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    \$\begingroup\$ @user241281, with too small a heat sink the whole TEC turns into a heater and melts itself. So the first thing I'd do is get more air cooling or a bigger heat sink for your one. If you add more... (you could add the second in series and run them both off 12V... 6V each) then you are also increasing the thermal path from the outside. \$\endgroup\$ – George Herold Apr 5 '16 at 16:26
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You might try looking at what commercial units do. Here, for instance is a commercially available TEC cooler chest. It's smaller than yours, but it only draws 3.5 amps at 12 volts. Note that it is specified for a 36 F (20 C) temperature differential.

You don't say how long you've run your cooler, but be aware that 26 liters of water takes a lot of cooling. As per the Amazon link, you should wait at least 24 hours before making your measurements.

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  • \$\begingroup\$ The beer's temperature was exactly 16.2 degrees Celsius when I put it into the fermentation chamber. Water in the bottles had ~15 degrees Celsius. And it's been over 12 hours since I started the cooler. So the peltier did not have to cool down the stuff, just to keep it cold. Fermentation produces some heat as well - but I am not sure how much) \$\endgroup\$ – user241281 Apr 4 '16 at 18:30
  • \$\begingroup\$ Fermentation can produce quite a lot of heat. A better "test" of the TEC would be with plain water in there. To save your beer, half-fill plastic bottles with water, freeze them, and swap them with the bottles you have in there now (half-filling and freezing them in the meantime.) Small compressor-based units are easily available and far more efficient than TECs. The waste heat from the TEC will be heating up your closet, which makes it more inefficient, which makes it heat up more.... \$\endgroup\$ – Ecnerwal Apr 4 '16 at 19:05
  • \$\begingroup\$ @Ecnerwal: do you have an example of such "small compressor unit"? \$\endgroup\$ – user241281 Apr 4 '16 at 21:08
  • \$\begingroup\$ In general, what is typically sold as a "dormitory refrigerator", a "Bar refrigerator" or a mini-refrigerator will all have examples that easily pass through a 55 cm doorway. The "dormitory" variant is often obtained inexpensively at the end of college or university terms when students move out, and can be cut open (carefully, not to disturb the refrigerant system) to get the relevant guts out - or you just take the door off and mate it to your insulated box. Other examples were given above. \$\endgroup\$ – Ecnerwal Apr 5 '16 at 16:33
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I am using a peltier in an old mini fridge. It’s working well; it keeps freezing the inner cold sink.

I’m using a small 120V fan from Walmart on the hot side, and a little computer fan inside. It gets cold until it builds up too much ice, after which I have to turn it off for about 30 min.

Remember that the more heat you dissipate the colder it will get; less moisture also means greater cooling.

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    \$\begingroup\$ Welcome to EE.SE, Mike, but this is a question and answer site, not a chat forum. It's not clear if this is supposed to be an answer to the question at the top of the page. Is it? \$\endgroup\$ – Transistor Jan 13 at 14:12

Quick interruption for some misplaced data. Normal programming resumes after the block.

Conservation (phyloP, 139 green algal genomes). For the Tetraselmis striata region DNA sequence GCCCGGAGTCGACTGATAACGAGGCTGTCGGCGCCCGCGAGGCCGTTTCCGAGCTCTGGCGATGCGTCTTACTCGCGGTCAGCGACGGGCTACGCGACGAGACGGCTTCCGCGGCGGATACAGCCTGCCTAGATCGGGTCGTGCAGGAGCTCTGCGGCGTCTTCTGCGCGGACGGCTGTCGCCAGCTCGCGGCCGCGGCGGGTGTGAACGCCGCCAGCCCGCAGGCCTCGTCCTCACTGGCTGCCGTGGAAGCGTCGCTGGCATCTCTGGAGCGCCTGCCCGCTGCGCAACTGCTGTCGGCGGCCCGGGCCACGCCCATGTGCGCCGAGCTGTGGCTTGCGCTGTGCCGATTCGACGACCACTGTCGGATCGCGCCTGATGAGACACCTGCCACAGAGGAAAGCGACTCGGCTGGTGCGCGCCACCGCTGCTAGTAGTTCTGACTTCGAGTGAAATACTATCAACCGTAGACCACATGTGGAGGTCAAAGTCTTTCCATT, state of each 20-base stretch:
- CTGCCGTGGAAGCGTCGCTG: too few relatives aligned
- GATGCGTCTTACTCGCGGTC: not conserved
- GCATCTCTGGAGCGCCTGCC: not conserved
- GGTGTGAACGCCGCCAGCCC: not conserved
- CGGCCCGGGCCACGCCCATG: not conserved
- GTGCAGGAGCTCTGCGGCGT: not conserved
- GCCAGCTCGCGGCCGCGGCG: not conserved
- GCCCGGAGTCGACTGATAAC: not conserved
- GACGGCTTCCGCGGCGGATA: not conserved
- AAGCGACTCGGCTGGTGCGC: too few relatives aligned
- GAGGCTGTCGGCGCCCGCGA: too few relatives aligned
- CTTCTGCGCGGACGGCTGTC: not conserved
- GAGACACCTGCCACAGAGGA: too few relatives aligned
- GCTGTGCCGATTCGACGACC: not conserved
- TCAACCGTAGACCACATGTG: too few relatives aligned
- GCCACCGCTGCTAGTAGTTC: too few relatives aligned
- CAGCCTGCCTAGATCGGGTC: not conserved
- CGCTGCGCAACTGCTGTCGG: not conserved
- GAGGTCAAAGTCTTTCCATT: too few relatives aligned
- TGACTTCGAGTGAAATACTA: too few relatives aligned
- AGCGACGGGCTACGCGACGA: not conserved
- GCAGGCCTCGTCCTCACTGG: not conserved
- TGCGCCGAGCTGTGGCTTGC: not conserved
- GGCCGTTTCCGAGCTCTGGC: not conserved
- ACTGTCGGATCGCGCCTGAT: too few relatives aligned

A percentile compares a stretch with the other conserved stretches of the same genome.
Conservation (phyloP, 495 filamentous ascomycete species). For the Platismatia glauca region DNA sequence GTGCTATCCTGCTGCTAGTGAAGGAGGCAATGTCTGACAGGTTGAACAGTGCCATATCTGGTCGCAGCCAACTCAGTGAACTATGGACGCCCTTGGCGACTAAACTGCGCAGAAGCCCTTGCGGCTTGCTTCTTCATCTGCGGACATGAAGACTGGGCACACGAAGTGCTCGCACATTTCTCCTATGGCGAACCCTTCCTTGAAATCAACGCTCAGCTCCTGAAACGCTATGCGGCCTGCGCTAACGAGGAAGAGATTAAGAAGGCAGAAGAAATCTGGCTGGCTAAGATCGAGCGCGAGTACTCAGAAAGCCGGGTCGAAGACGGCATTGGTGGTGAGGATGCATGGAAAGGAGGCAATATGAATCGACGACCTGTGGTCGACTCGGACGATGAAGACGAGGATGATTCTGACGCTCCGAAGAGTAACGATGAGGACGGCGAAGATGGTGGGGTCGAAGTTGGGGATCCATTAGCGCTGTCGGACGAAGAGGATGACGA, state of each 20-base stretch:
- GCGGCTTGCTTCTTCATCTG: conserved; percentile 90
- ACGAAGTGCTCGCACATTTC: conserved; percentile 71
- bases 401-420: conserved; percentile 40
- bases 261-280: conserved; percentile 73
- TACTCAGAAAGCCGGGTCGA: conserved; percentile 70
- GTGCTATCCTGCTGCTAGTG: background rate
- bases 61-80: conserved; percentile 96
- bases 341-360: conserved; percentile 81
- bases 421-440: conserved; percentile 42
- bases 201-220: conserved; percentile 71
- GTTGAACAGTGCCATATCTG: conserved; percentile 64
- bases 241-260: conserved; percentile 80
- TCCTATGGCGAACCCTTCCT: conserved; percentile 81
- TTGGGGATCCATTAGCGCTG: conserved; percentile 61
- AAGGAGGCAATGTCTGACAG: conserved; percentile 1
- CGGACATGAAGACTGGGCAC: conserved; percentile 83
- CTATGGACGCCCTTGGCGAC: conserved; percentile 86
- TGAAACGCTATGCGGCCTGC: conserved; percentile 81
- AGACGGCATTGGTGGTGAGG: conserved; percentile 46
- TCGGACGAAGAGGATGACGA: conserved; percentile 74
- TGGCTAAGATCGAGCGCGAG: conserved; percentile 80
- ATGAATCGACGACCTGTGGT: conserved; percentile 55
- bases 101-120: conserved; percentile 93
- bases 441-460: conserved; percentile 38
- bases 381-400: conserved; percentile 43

• \$\begingroup\$ Yes it is an answer to his question about wanting to get colder and how I did it by adding a higher velocity fan to the heat sync. But informing him in doing so the next issue he may face in doing so. With the possibility of someone correcting me with another method that may help him farther. It’s my first time posting anything on any site let alone yours. I apologize I will attempt to answer more directly next time. \$\endgroup\$ – Mike the mechanic Jan 15 at 21:58
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    \$\begingroup\$ That's fine, Mike. Just a suggestion, but you, like many younger writers, leave out the grammatical subject of sentences and this can cause confusion (as well as being bad grammar). In your answer's last sentence it's not clear whether you mean "I need to find a way ..." or "You need to find a way ...". One other confusion: you have written "cold sync". Did you mean "cold sink"? i.e. somewhere to sink the removed heat? I've never used a Peltier device. \$\endgroup\$ – Transistor Jan 15 at 22:37
  • \$\begingroup\$ Well my answer isn't all that helpful or technical if you would like to remove it all it wouldn't hurt my feelings. I never actually answer these things usually anyway I just thought I would share what I have learned because he is having the same problem... And the peltier device has a hot side and a cold side. My setup uses a heat sink or sync I'm not sure of the correct spelling on the hot and cold side. And I've found that adding a better fan to disapate the heat caused the cold side that also uses a sink or sync and fan to get colder... And actually freeze \$\endgroup\$ – Mike the mechanic Jan 16 at 23:32
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I notice no one has mentioned using water cooling for hot side, my best wee chilly bin, uses a peltier at each end, with water cooling via a water pump, and small radiator and fan. Will achieve a inside temp of 27 deg below ambient, while full of beer.